Seated meditation usually begins with deep breathing in a comfortable position, bringing all your awareness to your breath—inhales and exhales—consciously guiding the mind toward an anchor, or a single point of focus. In meditation, you typically spend a focused piece of time—anywhere from a minute to an hour or more—in which you are tuned inward.
In case you are wondering you should sit in meditation for 20 minutes a day… Unless you’re too busy; then you should sit for one hour 🙂 Old zen saying.

As you can see, mindfulness and meditation are not the same: mindfulness is the ability of being present in your daily life, meditation is how you train to achieve that presence.
Mindfulness is awareness in life, meditation is training the mind to develop the awareness (it’s the gym).
They are both skills that you can develop. You develop them through practice. Becoming aware requires practice, disconnecting the auto-pilot requires practice, being fully present with the ones we love requires practice, engaging fully in the here and now requires practice, sitting and developing a solid meditation practice requires.. practice.

Mindfulness practice, being fully engaged with the present moment, checking in on yourself and noticing and paying attention to your thoughts, emotions, feelings, body sensations, movements and behaviours, and meditation practice (in this case mindfulness meditation) training your mind to remain in the present moment.
Happiness is also a skill. Mindfulness and meditation make you better at it.

One last note to say what mindfulness and meditation are not:
Mindfulness is not forcing yourself to give attention to just one thing.
Meditation is not stopping your thoughts or not thinking about anything.

I hope this was helpful to you.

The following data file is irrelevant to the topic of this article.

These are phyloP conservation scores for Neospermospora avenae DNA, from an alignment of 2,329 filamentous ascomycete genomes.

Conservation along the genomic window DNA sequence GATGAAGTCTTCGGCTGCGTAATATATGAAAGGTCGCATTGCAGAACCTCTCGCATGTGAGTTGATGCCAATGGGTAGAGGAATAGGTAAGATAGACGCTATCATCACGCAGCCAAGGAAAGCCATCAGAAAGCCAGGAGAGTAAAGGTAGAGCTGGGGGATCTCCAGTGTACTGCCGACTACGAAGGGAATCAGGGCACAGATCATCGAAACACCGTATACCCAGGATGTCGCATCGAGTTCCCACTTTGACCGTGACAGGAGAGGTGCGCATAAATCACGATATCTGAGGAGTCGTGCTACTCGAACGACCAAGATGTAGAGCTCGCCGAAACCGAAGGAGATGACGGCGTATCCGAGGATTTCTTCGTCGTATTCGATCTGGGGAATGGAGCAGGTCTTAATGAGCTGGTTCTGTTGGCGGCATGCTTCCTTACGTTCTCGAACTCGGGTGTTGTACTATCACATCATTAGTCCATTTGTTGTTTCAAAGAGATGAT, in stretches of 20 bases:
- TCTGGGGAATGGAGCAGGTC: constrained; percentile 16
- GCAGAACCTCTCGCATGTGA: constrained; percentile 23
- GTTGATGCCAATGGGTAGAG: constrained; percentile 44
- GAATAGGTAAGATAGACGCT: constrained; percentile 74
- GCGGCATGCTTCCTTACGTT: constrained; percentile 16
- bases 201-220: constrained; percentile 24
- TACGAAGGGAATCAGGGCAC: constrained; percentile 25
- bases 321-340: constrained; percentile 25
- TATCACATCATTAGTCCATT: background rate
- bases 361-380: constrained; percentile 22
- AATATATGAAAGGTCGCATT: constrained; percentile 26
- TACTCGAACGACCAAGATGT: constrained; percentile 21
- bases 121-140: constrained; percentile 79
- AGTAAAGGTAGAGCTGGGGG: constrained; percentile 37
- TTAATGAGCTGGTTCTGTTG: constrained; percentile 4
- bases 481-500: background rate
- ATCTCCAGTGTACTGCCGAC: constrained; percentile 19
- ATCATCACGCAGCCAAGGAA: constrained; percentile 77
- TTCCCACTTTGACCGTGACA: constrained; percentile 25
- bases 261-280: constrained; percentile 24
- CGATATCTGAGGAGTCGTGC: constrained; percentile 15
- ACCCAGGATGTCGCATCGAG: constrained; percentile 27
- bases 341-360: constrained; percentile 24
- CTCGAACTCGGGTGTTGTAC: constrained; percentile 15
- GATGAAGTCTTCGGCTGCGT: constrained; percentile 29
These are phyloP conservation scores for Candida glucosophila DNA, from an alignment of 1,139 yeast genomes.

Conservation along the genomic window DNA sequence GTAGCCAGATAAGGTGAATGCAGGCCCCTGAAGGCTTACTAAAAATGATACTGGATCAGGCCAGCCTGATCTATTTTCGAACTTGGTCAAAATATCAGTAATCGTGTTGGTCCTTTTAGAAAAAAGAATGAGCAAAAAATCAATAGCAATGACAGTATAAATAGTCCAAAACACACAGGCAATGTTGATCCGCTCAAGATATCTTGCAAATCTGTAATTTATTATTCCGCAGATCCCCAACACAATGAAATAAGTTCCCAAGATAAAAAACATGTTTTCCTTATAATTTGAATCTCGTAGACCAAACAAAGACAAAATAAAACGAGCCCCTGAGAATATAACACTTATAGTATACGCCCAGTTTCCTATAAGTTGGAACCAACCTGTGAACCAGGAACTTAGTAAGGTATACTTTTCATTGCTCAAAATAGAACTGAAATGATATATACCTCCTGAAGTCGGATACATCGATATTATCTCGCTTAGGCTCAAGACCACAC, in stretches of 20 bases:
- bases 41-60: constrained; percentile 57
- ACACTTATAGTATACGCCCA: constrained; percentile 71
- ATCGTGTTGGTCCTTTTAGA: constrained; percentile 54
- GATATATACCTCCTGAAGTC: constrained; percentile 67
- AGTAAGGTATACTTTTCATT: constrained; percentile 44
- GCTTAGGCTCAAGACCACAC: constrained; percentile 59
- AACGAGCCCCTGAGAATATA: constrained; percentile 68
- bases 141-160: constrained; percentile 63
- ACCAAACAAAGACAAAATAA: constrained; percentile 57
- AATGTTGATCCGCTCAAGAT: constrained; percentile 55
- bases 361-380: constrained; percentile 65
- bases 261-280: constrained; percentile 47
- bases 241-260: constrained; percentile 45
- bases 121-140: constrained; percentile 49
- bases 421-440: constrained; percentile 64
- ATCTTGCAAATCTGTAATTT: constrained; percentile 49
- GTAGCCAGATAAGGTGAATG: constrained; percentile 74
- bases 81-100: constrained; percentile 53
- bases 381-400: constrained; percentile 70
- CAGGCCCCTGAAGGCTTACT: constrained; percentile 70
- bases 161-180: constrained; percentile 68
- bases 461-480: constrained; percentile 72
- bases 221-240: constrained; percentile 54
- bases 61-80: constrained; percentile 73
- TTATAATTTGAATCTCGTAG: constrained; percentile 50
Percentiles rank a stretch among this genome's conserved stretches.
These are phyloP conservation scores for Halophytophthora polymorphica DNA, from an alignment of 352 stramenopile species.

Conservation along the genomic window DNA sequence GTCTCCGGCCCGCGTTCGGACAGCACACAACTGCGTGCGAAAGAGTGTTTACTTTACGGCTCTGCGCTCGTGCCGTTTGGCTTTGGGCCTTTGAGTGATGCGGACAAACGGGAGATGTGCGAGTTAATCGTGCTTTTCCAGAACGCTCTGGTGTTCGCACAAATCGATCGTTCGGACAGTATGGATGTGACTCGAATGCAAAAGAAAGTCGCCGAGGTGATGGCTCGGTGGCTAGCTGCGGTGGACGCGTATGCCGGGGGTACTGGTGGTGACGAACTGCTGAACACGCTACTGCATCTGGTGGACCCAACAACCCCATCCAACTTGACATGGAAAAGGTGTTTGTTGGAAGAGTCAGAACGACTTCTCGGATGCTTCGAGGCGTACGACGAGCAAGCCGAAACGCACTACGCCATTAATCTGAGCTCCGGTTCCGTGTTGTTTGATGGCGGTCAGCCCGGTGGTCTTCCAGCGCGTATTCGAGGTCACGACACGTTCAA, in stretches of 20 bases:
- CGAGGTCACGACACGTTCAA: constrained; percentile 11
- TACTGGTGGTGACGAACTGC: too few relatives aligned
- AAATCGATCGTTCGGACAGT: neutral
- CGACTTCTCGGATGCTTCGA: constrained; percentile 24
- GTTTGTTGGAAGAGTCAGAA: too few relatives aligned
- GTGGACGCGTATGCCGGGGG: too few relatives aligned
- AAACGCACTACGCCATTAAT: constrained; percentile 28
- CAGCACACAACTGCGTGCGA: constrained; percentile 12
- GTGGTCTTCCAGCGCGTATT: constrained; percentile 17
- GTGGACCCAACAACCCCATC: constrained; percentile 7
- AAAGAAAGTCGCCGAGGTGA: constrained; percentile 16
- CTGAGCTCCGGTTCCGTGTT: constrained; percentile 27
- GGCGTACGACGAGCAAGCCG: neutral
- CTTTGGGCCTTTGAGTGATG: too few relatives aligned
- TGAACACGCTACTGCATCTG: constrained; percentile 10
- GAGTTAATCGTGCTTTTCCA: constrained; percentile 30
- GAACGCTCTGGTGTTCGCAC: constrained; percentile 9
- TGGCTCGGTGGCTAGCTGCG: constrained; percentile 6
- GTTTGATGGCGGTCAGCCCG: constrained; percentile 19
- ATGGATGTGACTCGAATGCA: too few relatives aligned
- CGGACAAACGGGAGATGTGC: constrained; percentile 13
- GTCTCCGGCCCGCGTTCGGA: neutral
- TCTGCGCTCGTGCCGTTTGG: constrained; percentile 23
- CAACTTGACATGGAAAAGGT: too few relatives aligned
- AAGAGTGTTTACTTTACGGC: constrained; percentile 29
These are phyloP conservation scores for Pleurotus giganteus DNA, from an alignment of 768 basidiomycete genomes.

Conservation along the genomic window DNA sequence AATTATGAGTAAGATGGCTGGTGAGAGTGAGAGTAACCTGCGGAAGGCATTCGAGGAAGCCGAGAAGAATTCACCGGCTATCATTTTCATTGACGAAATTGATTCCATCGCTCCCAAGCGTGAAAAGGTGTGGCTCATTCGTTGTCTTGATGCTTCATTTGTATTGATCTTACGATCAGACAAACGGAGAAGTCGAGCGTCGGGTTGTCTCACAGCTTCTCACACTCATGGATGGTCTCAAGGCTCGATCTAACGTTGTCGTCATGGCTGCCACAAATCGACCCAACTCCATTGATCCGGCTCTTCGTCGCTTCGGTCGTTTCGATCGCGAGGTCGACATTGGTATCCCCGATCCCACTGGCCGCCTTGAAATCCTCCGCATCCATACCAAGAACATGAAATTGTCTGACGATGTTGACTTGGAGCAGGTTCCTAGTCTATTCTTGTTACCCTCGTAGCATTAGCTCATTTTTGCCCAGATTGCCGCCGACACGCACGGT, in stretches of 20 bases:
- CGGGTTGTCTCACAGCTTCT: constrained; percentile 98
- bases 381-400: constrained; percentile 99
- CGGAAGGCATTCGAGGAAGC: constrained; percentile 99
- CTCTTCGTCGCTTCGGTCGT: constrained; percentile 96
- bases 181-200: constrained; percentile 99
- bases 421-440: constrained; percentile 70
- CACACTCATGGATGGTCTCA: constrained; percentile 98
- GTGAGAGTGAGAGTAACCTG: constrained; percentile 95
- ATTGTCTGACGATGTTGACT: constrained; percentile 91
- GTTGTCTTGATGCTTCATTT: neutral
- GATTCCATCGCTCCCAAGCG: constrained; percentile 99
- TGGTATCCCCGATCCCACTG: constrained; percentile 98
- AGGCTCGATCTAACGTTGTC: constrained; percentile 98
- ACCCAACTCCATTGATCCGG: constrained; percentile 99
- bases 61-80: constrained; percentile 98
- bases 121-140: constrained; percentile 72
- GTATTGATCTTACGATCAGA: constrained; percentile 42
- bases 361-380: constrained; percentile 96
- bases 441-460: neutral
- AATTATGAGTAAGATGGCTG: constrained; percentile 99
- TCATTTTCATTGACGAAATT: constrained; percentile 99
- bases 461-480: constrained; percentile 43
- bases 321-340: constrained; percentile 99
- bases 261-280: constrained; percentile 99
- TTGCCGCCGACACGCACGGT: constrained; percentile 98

Take good care of you,



P.S. For those interested, here are 3 “official” definitions of Mindfulness:
“Mindfulness means paying attention in a particular way: on purpose, in the present moment, and nonjudgmentally.”~Jon Kabat-Zinn

“Mindfulness in its most general sense is about waking up from a life on automatic and being sensitive to novelty in our everyday experiences. With mindful awareness the flow of energy and information that is our mind enters our conscious attention and we can both appreciate its contents and come to regulate its flow in a new way.
Mindful awareness, as we will see, involves more than just simply being aware: It involves being aware of aspects of the mind itself. Instead of being on automatic and mindless, mindfulness helps us awaken, and by reflecting on the mind we are enabled to make choices and thus change becomes possible.” ~Daniel J. Siegel

“Mindfulness is the aware, balanced acceptance of the present experience. It isn’t more complicated than that. It is opening to or receiving the present moment, pleasant or unpleasant, just as it is, without either clinging to it or rejecting it.” ~Sylvia Boorstein

How To Find Time To Meditate

Follow my blog with Bloglovin

There is no right time to meditate, it’s going to be different for everyone.
The right time for you, is the time when you are going to be able to practice it in a regular way. If you can figure out the best time for you and stick with it, this will help you to create a routine.